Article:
Tag: 武汉臻品足道放水

  • Niche market

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  • Martin Keown says Ruud van Nistelrooy was ‘petrified’ after the Arsenal defender apologised to the Manchester United striker

    first_imgMartin Keown was banned for three games for his actions towards Ruud van Nistelrooy (AFP via Getty Images)‘We were out of order we shouldn’t have reacted like that but it was such a passionate game and you can see the players reacting.‘I think they put us out of the FA Cup semi-final and that was the next time I shook Van Nistelrooy’s hand and he looked a bit petrified when I offered to shake hands with him. He seemed to accept my apology but we weren’t carrying any issues we had respect for them, these were really talented players.‘I know we won the league but there’s things we should have achieved and didn’t.More: FootballRio Ferdinand urges Ole Gunnar Solskjaer to drop Manchester United starChelsea defender Fikayo Tomori reveals why he made U-turn over transfer deadline day moveMikel Arteta rates Thomas Partey’s chances of making his Arsenal debut vs Man City‘In that semi-final I had the chance to speak with him and shake his hand and he seemed okay with it.‘But we had a history. There’d been quite a few incidents between me and him and it was about trusting your opponent. I like to play against players I could trust. ‘Physically, he would collapse in the box like a pack of cards one minute the next minute he would be a tough individual.‘It was a trust thing when it came to that game he got Patrick sent off and it just exploded.’Follow Metro Sport across our social channels, on Facebook, Twitter and Instagram. For more stories like this, check our sport page. ‘You can see Patrick, he’s put his foot out, he hasn’t touched him nowhere near Van Nistelrooy, he hasn’t touched him and that what started the whole feud.’Speaking about the match and the incident, Keown said: ‘The game was simple it was going to be a draw then a penalty was given against me which I didn’t think was a penalty. ‘I knew I was going to get the blame and by the way there’s no unbeaten season if this goes in. This was massive this miss.‘We know we’ve lost this game you’d put your house on Van Nistelrooy. Advertisement Martin Keown trolled Ruud van Nistelrooy after his penalty miss for Manchester United in 2003 (Getty Images)Former Arsenal defender Martin Keown claims Ruud van Nistelrooy looked ‘petrified’ after he offered an apology to the Manchester United striker for his actions during ‘The Battle of Old Trafford’ in 2003.Keown was at the heart of one of the moment infamous moments in Premier League history as he jumped on Van Nistelrooy moments after the Dutchman missed a last-minute penalty which would have given United the win over Arsenal.The incident sparked a brawl between both sides as the match ended goalless, while Arsenal went on to finish the league season unbeaten and were crowned champions.In a conversation about the incident between Keown and his former Arsenal teammate Ray Parlour, Van Nistelrooy was accused of sparking the feud after Patrick Vieira was sent off for kicking out at the Dutchman.AdvertisementAdvertisementADVERTISEMENT‘This was the turning point where I really thought we were going to struggle with our captain getting sent off in a big game,’ Parlour told BT Sport. Martin Keown says Ruud van Nistelrooy was ‘petrified’ after the Arsenal defender apologised to the Manchester United strikercenter_img Metro Sport ReporterSaturday 2 May 2020 4:38 pmShare this article via facebookShare this article via twitterShare this article via messengerShare this with Share this article via emailShare this article via flipboardCopy link1.9kShares Comment Advertisementlast_img read more

  • ECB decision clarifies Europe/US rate divergence, asset managers say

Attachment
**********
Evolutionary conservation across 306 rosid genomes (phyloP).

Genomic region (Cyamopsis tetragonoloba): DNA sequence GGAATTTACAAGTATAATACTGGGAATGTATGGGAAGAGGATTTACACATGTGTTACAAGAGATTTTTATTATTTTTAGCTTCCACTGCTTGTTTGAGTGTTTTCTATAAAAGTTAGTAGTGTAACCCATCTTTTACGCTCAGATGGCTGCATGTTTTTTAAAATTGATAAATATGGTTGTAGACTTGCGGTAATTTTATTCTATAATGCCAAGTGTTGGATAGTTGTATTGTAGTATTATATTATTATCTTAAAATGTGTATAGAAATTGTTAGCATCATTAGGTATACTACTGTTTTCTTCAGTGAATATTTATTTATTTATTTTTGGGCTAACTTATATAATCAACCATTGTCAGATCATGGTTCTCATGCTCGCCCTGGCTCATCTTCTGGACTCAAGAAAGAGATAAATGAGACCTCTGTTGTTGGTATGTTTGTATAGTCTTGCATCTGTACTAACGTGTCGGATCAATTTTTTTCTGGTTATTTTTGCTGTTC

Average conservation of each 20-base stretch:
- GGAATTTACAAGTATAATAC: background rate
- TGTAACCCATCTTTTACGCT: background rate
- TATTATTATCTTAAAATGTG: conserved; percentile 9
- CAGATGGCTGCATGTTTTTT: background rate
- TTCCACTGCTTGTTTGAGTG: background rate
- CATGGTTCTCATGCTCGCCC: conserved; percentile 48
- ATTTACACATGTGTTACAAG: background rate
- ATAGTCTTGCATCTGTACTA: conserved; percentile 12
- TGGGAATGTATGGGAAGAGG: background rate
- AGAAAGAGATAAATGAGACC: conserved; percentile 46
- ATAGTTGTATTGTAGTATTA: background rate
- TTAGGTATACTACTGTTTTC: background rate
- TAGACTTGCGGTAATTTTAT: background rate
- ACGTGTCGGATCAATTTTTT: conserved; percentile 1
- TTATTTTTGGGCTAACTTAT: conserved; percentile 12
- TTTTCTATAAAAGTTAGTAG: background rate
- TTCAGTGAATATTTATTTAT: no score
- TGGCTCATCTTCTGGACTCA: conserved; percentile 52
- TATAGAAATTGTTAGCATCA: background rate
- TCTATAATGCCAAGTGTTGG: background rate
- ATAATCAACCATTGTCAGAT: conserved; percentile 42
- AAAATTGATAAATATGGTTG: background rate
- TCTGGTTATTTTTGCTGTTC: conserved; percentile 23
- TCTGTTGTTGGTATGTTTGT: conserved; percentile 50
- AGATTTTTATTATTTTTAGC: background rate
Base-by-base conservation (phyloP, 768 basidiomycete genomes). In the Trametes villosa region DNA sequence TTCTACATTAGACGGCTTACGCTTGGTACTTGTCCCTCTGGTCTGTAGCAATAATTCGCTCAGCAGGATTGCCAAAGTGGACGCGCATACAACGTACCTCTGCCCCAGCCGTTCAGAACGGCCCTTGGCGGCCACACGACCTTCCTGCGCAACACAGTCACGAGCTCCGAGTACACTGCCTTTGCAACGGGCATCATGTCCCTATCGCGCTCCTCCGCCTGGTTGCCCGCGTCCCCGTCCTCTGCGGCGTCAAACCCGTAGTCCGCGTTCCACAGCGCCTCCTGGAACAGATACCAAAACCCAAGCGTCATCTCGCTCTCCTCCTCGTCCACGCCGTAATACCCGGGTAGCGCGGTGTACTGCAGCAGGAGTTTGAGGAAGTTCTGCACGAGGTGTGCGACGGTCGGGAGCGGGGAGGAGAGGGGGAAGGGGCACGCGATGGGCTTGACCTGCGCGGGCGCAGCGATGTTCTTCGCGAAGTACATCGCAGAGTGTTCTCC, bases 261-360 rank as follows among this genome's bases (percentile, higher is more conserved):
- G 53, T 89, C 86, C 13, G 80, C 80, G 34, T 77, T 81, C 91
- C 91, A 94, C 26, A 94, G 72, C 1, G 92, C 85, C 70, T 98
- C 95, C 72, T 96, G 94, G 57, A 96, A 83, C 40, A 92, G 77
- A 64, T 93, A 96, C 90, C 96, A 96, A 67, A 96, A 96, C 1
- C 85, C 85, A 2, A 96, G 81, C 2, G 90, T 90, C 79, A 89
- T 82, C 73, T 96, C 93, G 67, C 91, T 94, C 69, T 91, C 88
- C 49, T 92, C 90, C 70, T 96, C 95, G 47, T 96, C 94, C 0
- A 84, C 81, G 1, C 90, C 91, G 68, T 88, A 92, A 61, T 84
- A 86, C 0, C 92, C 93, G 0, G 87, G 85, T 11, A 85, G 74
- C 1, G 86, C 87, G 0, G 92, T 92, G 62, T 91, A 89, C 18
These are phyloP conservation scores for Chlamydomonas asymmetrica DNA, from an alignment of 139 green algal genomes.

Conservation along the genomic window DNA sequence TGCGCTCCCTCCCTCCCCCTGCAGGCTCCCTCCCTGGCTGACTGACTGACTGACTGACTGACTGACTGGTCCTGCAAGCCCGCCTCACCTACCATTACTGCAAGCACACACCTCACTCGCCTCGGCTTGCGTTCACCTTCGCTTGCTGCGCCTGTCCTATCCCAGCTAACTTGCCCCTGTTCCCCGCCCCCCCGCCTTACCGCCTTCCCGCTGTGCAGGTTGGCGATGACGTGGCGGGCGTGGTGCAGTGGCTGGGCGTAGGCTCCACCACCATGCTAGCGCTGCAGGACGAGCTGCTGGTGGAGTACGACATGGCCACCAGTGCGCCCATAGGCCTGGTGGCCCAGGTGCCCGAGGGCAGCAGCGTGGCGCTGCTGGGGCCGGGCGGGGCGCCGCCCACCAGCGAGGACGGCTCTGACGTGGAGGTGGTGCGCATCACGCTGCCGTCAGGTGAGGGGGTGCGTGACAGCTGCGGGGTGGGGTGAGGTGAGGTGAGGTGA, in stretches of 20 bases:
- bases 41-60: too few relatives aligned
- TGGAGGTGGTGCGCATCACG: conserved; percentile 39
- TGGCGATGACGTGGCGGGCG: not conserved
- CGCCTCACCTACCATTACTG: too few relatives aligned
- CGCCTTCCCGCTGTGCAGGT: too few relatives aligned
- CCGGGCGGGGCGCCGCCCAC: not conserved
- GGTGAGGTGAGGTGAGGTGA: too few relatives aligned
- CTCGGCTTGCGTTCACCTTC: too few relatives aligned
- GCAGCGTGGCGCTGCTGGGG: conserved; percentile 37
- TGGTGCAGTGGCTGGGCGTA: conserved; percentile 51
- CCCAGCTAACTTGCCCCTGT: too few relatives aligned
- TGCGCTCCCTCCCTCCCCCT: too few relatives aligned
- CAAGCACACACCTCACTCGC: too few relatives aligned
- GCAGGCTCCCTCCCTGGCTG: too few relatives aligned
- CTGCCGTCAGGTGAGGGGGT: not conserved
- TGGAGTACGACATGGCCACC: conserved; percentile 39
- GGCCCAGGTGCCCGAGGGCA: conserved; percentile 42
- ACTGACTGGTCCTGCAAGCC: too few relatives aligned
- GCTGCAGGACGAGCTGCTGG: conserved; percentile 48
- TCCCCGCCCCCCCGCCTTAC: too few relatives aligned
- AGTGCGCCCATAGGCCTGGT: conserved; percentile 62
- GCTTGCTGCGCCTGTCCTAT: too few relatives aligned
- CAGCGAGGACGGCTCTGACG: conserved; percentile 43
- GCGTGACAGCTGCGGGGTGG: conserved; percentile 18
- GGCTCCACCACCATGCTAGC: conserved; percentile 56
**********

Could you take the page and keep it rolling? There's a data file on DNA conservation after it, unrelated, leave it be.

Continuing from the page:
first_imgThe European Central Bank’s (ECB) move yesterday to ease monetary policy further by trimming the already negative discount rate and expanding and extending its quantitative easing (QE) programme has firmed up the picture of just how different US and European interest rates are going to be, according to asset managers.Some questioned, however, whether the central bank was communicating effectively, given the sharp market reaction surrounding the actual announcement.Neil Williams, group chief economist at Hermes Investment Management, said: “The fact euro-zone and US monetary policy will be taking different routes – the ECB loosening, the Fed tightening – was always a given.”What markets had needed yesterday was guidance on how fast the ECB would be loosening and how far they would end up going, he said. “By extending [QE] six months to March 2017, and including regional and local debt, his sign of intent is he will do more,” Williams said. But by not upping the pace of the bond buying and excluding other assets such as more corporate bonds and mortgage debt, ECB president Mario Draghi is keeping some powder dry, he said.Williams said that while the ECB’s easing measures were helpful in addressing the symptom – deflation – Draghi could not be expected to solve the problem: a monetary union devoid of economic union. “This will take years,” he said.At AXA Investment Managers, fixed income CIO Chris Iggo, said that, for global investors, the central theme of a divergence in monetary policy remained intact, with the US Federal Reserve expected to raise rates on 16 December.“The differential between US and European bond yields will move higher,” he predicted.He said European bond yields were likely to be dragged lower by the reduction in the interest rate floor while US yields would move in the opposite direction. “At some point, this will mean investors prefer the US from a yield point of view,” he said, adding that, from an investment strategy point of view, US credit would become increasingly attractive relative to European bonds.But Iggo noted that QE had not produced inflation. “Maybe, on its own, it is not enough,” he said.Marilyn Watson, head of global unconstrained fixed income product strategy at BlackRock, remarked on the contrast between the market noise and actual changes in monetary policy.“As the year draws to a close, it is striking how little major central bank rates and government bond yields had moved comparing snapshots of 1 January to 1 December, given how much noise and volatility we witnessed in global fixed income markets during 2015,” she said.“Several crises have flared up, including but not exclusive to Greece, commodity prices and various idiosyncratic corporate events. But, at the end of the year, has the narrative really moved on?”She said, however, that yesterday’s easing had gone some way to changing this, and that it was now time to wait for the Fed’s decision in a fortnight.Schroders senior European economist Azad Zangana said investors who had expected a steeper easing should have paid more attention to the improving macro data.“After spending the last two months strongly suggesting a significant increase in monetary policy stimulus measures, the president has under-delivered,” he said.He said Draghi clearly needed to re-examine his communication strategy.“The difficulty for Draghi in his push for further stimulus is that the outlook for the euro-zone did not necessarily warrant additional stimulus,” he said.Indicators had recently continued to improve despite the weaker external environment and concerns about security, he said, with low inflation having boosted the disposable income of households in real terms and the resumption of credit flows having increased domestic demand. “Overall, the additional stimulus announced today may have a marginally positive impact on the outlook for the monetary union,” he said.last_img read more